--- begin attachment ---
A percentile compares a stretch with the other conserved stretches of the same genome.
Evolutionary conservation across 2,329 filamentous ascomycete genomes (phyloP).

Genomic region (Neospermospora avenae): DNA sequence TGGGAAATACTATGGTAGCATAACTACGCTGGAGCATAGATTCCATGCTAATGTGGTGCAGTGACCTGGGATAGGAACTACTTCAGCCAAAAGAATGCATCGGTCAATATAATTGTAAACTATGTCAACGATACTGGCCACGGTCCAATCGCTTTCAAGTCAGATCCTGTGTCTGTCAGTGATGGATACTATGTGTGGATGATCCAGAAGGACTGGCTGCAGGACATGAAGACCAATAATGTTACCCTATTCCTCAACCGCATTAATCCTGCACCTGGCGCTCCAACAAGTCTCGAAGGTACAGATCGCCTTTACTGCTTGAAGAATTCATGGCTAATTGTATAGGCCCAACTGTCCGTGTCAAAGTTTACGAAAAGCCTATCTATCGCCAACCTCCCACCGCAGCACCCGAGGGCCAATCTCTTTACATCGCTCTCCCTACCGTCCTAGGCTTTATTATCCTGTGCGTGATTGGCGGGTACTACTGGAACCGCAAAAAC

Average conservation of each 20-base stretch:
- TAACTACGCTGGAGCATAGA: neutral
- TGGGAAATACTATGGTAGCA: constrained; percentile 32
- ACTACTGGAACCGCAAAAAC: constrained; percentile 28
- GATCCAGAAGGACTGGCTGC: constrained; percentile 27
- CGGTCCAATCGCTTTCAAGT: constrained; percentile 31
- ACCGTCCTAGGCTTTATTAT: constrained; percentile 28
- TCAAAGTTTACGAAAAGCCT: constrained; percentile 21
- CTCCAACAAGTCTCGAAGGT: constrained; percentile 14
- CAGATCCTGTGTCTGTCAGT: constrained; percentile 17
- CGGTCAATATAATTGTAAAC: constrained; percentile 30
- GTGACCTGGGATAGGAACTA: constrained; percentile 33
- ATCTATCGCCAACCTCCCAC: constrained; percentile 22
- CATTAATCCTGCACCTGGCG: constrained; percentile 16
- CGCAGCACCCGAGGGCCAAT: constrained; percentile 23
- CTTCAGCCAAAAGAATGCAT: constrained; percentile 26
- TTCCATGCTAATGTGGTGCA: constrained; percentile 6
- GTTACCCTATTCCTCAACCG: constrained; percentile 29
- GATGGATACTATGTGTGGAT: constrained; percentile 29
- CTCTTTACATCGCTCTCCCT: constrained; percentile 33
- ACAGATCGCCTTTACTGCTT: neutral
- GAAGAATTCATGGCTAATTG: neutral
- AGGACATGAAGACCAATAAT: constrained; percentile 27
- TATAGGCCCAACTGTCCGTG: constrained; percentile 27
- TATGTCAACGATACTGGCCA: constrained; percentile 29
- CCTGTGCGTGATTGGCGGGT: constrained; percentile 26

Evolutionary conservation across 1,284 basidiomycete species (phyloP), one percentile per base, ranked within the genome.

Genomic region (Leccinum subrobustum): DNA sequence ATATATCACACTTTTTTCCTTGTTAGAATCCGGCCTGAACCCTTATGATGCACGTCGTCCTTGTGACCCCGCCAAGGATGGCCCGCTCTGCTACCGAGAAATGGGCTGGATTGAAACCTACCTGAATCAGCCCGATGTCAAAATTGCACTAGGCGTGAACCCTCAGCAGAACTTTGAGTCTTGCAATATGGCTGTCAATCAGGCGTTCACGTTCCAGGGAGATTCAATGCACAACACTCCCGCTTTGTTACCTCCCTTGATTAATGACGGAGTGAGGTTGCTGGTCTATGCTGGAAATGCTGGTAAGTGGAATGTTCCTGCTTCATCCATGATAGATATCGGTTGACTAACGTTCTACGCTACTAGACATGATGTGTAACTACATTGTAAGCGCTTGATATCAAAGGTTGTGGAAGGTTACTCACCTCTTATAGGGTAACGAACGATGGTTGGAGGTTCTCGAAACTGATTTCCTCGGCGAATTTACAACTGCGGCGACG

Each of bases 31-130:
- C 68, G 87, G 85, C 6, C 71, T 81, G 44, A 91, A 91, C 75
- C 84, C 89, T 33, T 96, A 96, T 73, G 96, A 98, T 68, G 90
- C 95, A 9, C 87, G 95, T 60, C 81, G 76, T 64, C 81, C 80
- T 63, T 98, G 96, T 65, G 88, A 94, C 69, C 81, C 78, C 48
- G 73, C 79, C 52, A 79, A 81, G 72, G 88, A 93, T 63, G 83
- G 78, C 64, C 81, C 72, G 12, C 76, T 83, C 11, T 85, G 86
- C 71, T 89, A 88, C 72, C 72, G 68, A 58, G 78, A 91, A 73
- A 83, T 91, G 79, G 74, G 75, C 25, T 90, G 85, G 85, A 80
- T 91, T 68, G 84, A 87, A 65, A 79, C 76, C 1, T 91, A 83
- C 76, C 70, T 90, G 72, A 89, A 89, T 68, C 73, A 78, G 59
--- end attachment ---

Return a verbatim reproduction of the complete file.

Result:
A percentile compares a stretch with the other conserved stretches of the same genome.
Evolutionary conservation across 2,329 filamentous ascomycete genomes (phyloP).

Genomic region (Neospermospora avenae): DNA sequence TGGGAAATACTATGGTAGCATAACTACGCTGGAGCATAGATTCCATGCTAATGTGGTGCAGTGACCTGGGATAGGAACTACTTCAGCCAAAAGAATGCATCGGTCAATATAATTGTAAACTATGTCAACGATACTGGCCACGGTCCAATCGCTTTCAAGTCAGATCCTGTGTCTGTCAGTGATGGATACTATGTGTGGATGATCCAGAAGGACTGGCTGCAGGACATGAAGACCAATAATGTTACCCTATTCCTCAACCGCATTAATCCTGCACCTGGCGCTCCAACAAGTCTCGAAGGTACAGATCGCCTTTACTGCTTGAAGAATTCATGGCTAATTGTATAGGCCCAACTGTCCGTGTCAAAGTTTACGAAAAGCCTATCTATCGCCAACCTCCCACCGCAGCACCCGAGGGCCAATCTCTTTACATCGCTCTCCCTACCGTCCTAGGCTTTATTATCCTGTGCGTGATTGGCGGGTACTACTGGAACCGCAAAAAC

Average conservation of each 20-base stretch:
- TAACTACGCTGGAGCATAGA: neutral
- TGGGAAATACTATGGTAGCA: constrained; percentile 32
- ACTACTGGAACCGCAAAAAC: constrained; percentile 28
- GATCCAGAAGGACTGGCTGC: constrained; percentile 27
- CGGTCCAATCGCTTTCAAGT: constrained; percentile 31
- ACCGTCCTAGGCTTTATTAT: constrained; percentile 28
- TCAAAGTTTACGAAAAGCCT: constrained; percentile 21
- CTCCAACAAGTCTCGAAGGT: constrained; percentile 14
- CAGATCCTGTGTCTGTCAGT: constrained; percentile 17
- CGGTCAATATAATTGTAAAC: constrained; percentile 30
- GTGACCTGGGATAGGAACTA: constrained; percentile 33
- ATCTATCGCCAACCTCCCAC: constrained; percentile 22
- CATTAATCCTGCACCTGGCG: constrained; percentile 16
- CGCAGCACCCGAGGGCCAAT: constrained; percentile 23
- CTTCAGCCAAAAGAATGCAT: constrained; percentile 26
- TTCCATGCTAATGTGGTGCA: constrained; percentile 6
- GTTACCCTATTCCTCAACCG: constrained; percentile 29
- GATGGATACTATGTGTGGAT: constrained; percentile 29
- CTCTTTACATCGCTCTCCCT: constrained; percentile 33
- ACAGATCGCCTTTACTGCTT: neutral
- GAAGAATTCATGGCTAATTG: neutral
- AGGACATGAAGACCAATAAT: constrained; percentile 27
- TATAGGCCCAACTGTCCGTG: constrained; percentile 27
- TATGTCAACGATACTGGCCA: constrained; percentile 29
- CCTGTGCGTGATTGGCGGGT: constrained; percentile 26

Evolutionary conservation across 1,284 basidiomycete species (phyloP), one percentile per base, ranked within the genome.

Genomic region (Leccinum subrobustum): DNA sequence ATATATCACACTTTTTTCCTTGTTAGAATCCGGCCTGAACCCTTATGATGCACGTCGTCCTTGTGACCCCGCCAAGGATGGCCCGCTCTGCTACCGAGAAATGGGCTGGATTGAAACCTACCTGAATCAGCCCGATGTCAAAATTGCACTAGGCGTGAACCCTCAGCAGAACTTTGAGTCTTGCAATATGGCTGTCAATCAGGCGTTCACGTTCCAGGGAGATTCAATGCACAACACTCCCGCTTTGTTACCTCCCTTGATTAATGACGGAGTGAGGTTGCTGGTCTATGCTGGAAATGCTGGTAAGTGGAATGTTCCTGCTTCATCCATGATAGATATCGGTTGACTAACGTTCTACGCTACTAGACATGATGTGTAACTACATTGTAAGCGCTTGATATCAAAGGTTGTGGAAGGTTACTCACCTCTTATAGGGTAACGAACGATGGTTGGAGGTTCTCGAAACTGATTTCCTCGGCGAATTTACAACTGCGGCGACG

Each of bases 31-130:
- C 68, G 87, G 85, C 6, C 71, T 81, G 44, A 91, A 91, C 75
- C 84, C 89, T 33, T 96, A 96, T 73, G 96, A 98, T 68, G 90
- C 95, A 9, C 87, G 95, T 60, C 81, G 76, T 64, C 81, C 80
- T 63, T 98, G 96, T 65, G 88, A 94, C 69, C 81, C 78, C 48
- G 73, C 79, C 52, A 79, A 81, G 72, G 88, A 93, T 63, G 83
- G 78, C 64, C 81, C 72, G 12, C 76, T 83, C 11, T 85, G 86
- C 71, T 89, A 88, C 72, C 72, G 68, A 58, G 78, A 91, A 73
- A 83, T 91, G 79, G 74, G 75, C 25, T 90, G 85, G 85, A 80
- T 91, T 68, G 84, A 87, A 65, A 79, C 76, C 1, T 91, A 83
- C 76, C 70, T 90, G 72, A 89, A 89, T 68, C 73, A 78, G 59